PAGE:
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China's Income Distribution Over Time: Reasons for Rising Inequality

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  • Wu, Ximing
  • Perloff, Jeffrey M.

Abstract

We use a new method to estimate China’s income distributions using publicly available interval summary statistics from China’s largest national household survey. We examine rural, urban, and overall income distributions for each year from 1985-2001. By estimating the entire distributions, we can show how the distributions change directly as well as examine trends in traditional welfare indices such as the Gini. We find that inequality has increased substantially in both rural and urban areas. Using an inter-temporal decomposition of aggregate inequality, we determine that increases in inequality within the rural and urban sectors and the growing gap in rural and urban incomes have been equally responsible for the growth in overall inequality over the last two decades. However, the rural-urban income gap has played an increasingly important role in recent years. In contrast, only the growth of inequality within rural and urban areas is responsible for the increase in inequality in the United States, where the overall inequality is close to that of China. We also show that urban consumption inequality (which may be a better indicator of economic well-being than income inequality) rose considerably.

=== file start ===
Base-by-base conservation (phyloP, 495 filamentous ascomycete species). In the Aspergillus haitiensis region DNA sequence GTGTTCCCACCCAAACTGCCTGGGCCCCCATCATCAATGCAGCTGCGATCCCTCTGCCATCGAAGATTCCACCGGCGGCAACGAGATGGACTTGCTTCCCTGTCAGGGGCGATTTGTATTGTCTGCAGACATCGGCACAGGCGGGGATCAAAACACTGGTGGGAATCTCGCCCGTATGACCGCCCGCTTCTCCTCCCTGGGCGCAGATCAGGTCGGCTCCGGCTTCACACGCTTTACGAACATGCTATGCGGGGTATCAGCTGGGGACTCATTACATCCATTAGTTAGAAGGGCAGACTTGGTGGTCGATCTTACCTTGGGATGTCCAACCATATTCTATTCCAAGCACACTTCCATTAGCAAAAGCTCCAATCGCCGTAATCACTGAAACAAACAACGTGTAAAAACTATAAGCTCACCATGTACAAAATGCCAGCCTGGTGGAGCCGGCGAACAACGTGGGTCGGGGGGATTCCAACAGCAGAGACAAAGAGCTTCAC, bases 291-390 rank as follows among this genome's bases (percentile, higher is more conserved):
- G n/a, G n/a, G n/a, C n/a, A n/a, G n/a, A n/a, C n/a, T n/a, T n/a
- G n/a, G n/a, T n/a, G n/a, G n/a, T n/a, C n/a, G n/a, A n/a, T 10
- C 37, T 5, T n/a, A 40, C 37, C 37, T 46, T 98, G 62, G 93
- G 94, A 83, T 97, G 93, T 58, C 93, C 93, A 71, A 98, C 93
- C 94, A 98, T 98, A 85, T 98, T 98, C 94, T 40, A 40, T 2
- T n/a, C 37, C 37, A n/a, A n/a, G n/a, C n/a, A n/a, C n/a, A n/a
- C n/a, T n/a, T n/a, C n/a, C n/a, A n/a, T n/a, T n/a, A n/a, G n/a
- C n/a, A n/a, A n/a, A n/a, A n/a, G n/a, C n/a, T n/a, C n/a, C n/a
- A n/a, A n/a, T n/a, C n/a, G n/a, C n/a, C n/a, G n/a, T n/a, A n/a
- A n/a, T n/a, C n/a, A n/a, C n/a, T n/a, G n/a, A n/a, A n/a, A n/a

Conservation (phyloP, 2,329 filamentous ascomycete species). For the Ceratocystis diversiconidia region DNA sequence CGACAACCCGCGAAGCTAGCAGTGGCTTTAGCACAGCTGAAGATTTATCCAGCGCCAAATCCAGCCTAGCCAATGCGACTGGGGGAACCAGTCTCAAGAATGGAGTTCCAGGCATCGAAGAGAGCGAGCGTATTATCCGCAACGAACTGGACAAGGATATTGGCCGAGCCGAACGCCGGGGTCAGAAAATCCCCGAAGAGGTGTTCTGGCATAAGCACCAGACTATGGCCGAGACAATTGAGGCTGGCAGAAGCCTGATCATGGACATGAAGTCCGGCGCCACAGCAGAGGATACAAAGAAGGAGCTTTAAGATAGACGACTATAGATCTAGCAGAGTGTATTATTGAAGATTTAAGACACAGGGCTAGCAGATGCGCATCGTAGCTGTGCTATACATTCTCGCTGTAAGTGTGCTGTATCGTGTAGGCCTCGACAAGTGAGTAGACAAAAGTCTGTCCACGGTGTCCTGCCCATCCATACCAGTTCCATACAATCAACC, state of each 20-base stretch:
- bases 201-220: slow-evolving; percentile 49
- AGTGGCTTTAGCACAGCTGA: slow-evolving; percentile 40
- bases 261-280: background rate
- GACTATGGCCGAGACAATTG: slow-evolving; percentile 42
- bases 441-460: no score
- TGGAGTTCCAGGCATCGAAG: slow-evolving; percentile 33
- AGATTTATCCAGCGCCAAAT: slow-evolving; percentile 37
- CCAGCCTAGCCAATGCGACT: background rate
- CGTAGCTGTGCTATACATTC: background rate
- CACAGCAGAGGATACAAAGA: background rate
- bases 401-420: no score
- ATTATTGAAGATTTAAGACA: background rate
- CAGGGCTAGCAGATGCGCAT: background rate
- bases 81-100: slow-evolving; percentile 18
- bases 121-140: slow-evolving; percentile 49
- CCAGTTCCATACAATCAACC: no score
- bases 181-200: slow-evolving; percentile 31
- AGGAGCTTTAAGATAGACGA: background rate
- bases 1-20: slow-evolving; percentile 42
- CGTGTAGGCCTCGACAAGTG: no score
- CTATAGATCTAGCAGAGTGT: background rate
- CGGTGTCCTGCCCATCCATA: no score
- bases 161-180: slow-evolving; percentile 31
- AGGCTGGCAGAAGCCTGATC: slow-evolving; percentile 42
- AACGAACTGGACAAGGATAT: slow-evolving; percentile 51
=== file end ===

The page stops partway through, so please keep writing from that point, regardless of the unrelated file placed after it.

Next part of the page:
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Bibliographic Info

Paper provided by Institute of Industrial Relations, UC Berkeley in its series Institute for Research on Labor and Employment, Working Paper Series with number qt9jw2v939.

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Date of creation: 01 Feb 2004
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Handle: RePEc:cdl:indrel:qt9jw2v939

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Keywords: JEL 015; 018; 053;

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References